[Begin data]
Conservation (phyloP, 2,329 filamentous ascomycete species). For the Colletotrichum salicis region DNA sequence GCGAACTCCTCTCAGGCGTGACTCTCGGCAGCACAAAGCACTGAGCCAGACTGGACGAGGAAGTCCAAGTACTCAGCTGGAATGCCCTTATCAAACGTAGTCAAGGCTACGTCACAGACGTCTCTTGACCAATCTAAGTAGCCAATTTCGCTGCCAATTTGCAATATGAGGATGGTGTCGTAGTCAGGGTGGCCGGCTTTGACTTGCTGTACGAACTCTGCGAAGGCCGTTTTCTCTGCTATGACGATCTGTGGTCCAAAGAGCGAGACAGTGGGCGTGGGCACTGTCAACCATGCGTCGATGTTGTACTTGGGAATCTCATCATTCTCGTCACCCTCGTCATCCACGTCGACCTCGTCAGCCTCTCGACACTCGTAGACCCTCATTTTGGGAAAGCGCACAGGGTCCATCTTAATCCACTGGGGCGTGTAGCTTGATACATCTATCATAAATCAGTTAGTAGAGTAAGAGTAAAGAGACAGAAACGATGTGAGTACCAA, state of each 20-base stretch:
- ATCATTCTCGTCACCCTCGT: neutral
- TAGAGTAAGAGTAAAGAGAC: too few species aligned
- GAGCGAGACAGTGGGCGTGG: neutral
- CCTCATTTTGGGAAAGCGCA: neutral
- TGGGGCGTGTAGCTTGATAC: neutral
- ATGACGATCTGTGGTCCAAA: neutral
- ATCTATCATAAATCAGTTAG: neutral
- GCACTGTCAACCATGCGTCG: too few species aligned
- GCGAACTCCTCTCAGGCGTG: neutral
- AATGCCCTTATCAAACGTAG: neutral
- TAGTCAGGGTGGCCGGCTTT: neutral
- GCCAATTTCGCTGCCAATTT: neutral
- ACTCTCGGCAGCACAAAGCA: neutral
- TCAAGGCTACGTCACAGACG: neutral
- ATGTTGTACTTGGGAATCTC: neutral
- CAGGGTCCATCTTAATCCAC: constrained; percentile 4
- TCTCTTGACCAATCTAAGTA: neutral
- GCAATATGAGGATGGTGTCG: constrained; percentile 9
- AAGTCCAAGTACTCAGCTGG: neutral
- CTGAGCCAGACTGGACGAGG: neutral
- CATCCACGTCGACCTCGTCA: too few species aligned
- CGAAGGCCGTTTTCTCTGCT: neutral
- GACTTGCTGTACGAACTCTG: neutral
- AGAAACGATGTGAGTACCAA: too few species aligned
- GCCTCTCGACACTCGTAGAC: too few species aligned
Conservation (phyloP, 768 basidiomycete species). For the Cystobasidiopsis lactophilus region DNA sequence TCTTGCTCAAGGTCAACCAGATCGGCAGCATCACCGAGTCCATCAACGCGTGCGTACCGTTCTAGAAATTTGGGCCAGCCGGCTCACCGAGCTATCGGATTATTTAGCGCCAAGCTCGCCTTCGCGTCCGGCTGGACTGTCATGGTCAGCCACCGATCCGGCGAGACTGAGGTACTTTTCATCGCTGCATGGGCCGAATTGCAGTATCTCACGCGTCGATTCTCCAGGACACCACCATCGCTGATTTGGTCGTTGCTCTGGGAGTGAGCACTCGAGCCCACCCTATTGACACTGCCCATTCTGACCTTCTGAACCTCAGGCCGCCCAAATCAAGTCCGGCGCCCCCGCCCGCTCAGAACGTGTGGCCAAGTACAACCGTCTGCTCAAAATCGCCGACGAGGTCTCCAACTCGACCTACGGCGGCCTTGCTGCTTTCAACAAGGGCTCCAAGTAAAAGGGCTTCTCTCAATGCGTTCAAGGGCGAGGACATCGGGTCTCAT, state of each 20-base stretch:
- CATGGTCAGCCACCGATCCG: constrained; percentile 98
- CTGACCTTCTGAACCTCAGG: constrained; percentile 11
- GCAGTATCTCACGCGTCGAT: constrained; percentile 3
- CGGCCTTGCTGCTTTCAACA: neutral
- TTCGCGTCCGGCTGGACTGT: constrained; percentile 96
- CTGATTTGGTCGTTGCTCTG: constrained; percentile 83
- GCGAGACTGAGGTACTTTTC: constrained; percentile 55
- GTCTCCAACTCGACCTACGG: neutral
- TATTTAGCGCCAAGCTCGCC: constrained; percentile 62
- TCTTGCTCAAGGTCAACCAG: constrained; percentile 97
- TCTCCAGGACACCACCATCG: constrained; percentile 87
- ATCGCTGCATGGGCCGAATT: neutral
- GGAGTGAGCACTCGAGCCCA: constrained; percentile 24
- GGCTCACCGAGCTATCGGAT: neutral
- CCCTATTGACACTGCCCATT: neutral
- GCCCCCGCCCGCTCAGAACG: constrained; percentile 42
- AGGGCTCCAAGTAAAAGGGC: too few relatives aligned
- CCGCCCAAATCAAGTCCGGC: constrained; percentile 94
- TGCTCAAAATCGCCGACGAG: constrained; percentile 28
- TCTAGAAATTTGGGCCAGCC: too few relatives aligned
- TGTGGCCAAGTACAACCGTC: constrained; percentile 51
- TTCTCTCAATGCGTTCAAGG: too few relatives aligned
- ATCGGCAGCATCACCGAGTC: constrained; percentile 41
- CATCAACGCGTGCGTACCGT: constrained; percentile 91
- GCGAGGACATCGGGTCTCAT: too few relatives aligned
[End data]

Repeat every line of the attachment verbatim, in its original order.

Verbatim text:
Conservation (phyloP, 2,329 filamentous ascomycete species). For the Colletotrichum salicis region DNA sequence GCGAACTCCTCTCAGGCGTGACTCTCGGCAGCACAAAGCACTGAGCCAGACTGGACGAGGAAGTCCAAGTACTCAGCTGGAATGCCCTTATCAAACGTAGTCAAGGCTACGTCACAGACGTCTCTTGACCAATCTAAGTAGCCAATTTCGCTGCCAATTTGCAATATGAGGATGGTGTCGTAGTCAGGGTGGCCGGCTTTGACTTGCTGTACGAACTCTGCGAAGGCCGTTTTCTCTGCTATGACGATCTGTGGTCCAAAGAGCGAGACAGTGGGCGTGGGCACTGTCAACCATGCGTCGATGTTGTACTTGGGAATCTCATCATTCTCGTCACCCTCGTCATCCACGTCGACCTCGTCAGCCTCTCGACACTCGTAGACCCTCATTTTGGGAAAGCGCACAGGGTCCATCTTAATCCACTGGGGCGTGTAGCTTGATACATCTATCATAAATCAGTTAGTAGAGTAAGAGTAAAGAGACAGAAACGATGTGAGTACCAA, state of each 20-base stretch:
- ATCATTCTCGTCACCCTCGT: neutral
- TAGAGTAAGAGTAAAGAGAC: too few species aligned
- GAGCGAGACAGTGGGCGTGG: neutral
- CCTCATTTTGGGAAAGCGCA: neutral
- TGGGGCGTGTAGCTTGATAC: neutral
- ATGACGATCTGTGGTCCAAA: neutral
- ATCTATCATAAATCAGTTAG: neutral
- GCACTGTCAACCATGCGTCG: too few species aligned
- GCGAACTCCTCTCAGGCGTG: neutral
- AATGCCCTTATCAAACGTAG: neutral
- TAGTCAGGGTGGCCGGCTTT: neutral
- GCCAATTTCGCTGCCAATTT: neutral
- ACTCTCGGCAGCACAAAGCA: neutral
- TCAAGGCTACGTCACAGACG: neutral
- ATGTTGTACTTGGGAATCTC: neutral
- CAGGGTCCATCTTAATCCAC: constrained; percentile 4
- TCTCTTGACCAATCTAAGTA: neutral
- GCAATATGAGGATGGTGTCG: constrained; percentile 9
- AAGTCCAAGTACTCAGCTGG: neutral
- CTGAGCCAGACTGGACGAGG: neutral
- CATCCACGTCGACCTCGTCA: too few species aligned
- CGAAGGCCGTTTTCTCTGCT: neutral
- GACTTGCTGTACGAACTCTG: neutral
- AGAAACGATGTGAGTACCAA: too few species aligned
- GCCTCTCGACACTCGTAGAC: too few species aligned
Conservation (phyloP, 768 basidiomycete species). For the Cystobasidiopsis lactophilus region DNA sequence TCTTGCTCAAGGTCAACCAGATCGGCAGCATCACCGAGTCCATCAACGCGTGCGTACCGTTCTAGAAATTTGGGCCAGCCGGCTCACCGAGCTATCGGATTATTTAGCGCCAAGCTCGCCTTCGCGTCCGGCTGGACTGTCATGGTCAGCCACCGATCCGGCGAGACTGAGGTACTTTTCATCGCTGCATGGGCCGAATTGCAGTATCTCACGCGTCGATTCTCCAGGACACCACCATCGCTGATTTGGTCGTTGCTCTGGGAGTGAGCACTCGAGCCCACCCTATTGACACTGCCCATTCTGACCTTCTGAACCTCAGGCCGCCCAAATCAAGTCCGGCGCCCCCGCCCGCTCAGAACGTGTGGCCAAGTACAACCGTCTGCTCAAAATCGCCGACGAGGTCTCCAACTCGACCTACGGCGGCCTTGCTGCTTTCAACAAGGGCTCCAAGTAAAAGGGCTTCTCTCAATGCGTTCAAGGGCGAGGACATCGGGTCTCAT, state of each 20-base stretch:
- CATGGTCAGCCACCGATCCG: constrained; percentile 98
- CTGACCTTCTGAACCTCAGG: constrained; percentile 11
- GCAGTATCTCACGCGTCGAT: constrained; percentile 3
- CGGCCTTGCTGCTTTCAACA: neutral
- TTCGCGTCCGGCTGGACTGT: constrained; percentile 96
- CTGATTTGGTCGTTGCTCTG: constrained; percentile 83
- GCGAGACTGAGGTACTTTTC: constrained; percentile 55
- GTCTCCAACTCGACCTACGG: neutral
- TATTTAGCGCCAAGCTCGCC: constrained; percentile 62
- TCTTGCTCAAGGTCAACCAG: constrained; percentile 97
- TCTCCAGGACACCACCATCG: constrained; percentile 87
- ATCGCTGCATGGGCCGAATT: neutral
- GGAGTGAGCACTCGAGCCCA: constrained; percentile 24
- GGCTCACCGAGCTATCGGAT: neutral
- CCCTATTGACACTGCCCATT: neutral
- GCCCCCGCCCGCTCAGAACG: constrained; percentile 42
- AGGGCTCCAAGTAAAAGGGC: too few relatives aligned
- CCGCCCAAATCAAGTCCGGC: constrained; percentile 94
- TGCTCAAAATCGCCGACGAG: constrained; percentile 28
- TCTAGAAATTTGGGCCAGCC: too few relatives aligned
- TGTGGCCAAGTACAACCGTC: constrained; percentile 51
- TTCTCTCAATGCGTTCAAGG: too few relatives aligned
- ATCGGCAGCATCACCGAGTC: constrained; percentile 41
- CATCAACGCGTGCGTACCGT: constrained; percentile 91
- GCGAGGACATCGGGTCTCAT: too few relatives aligned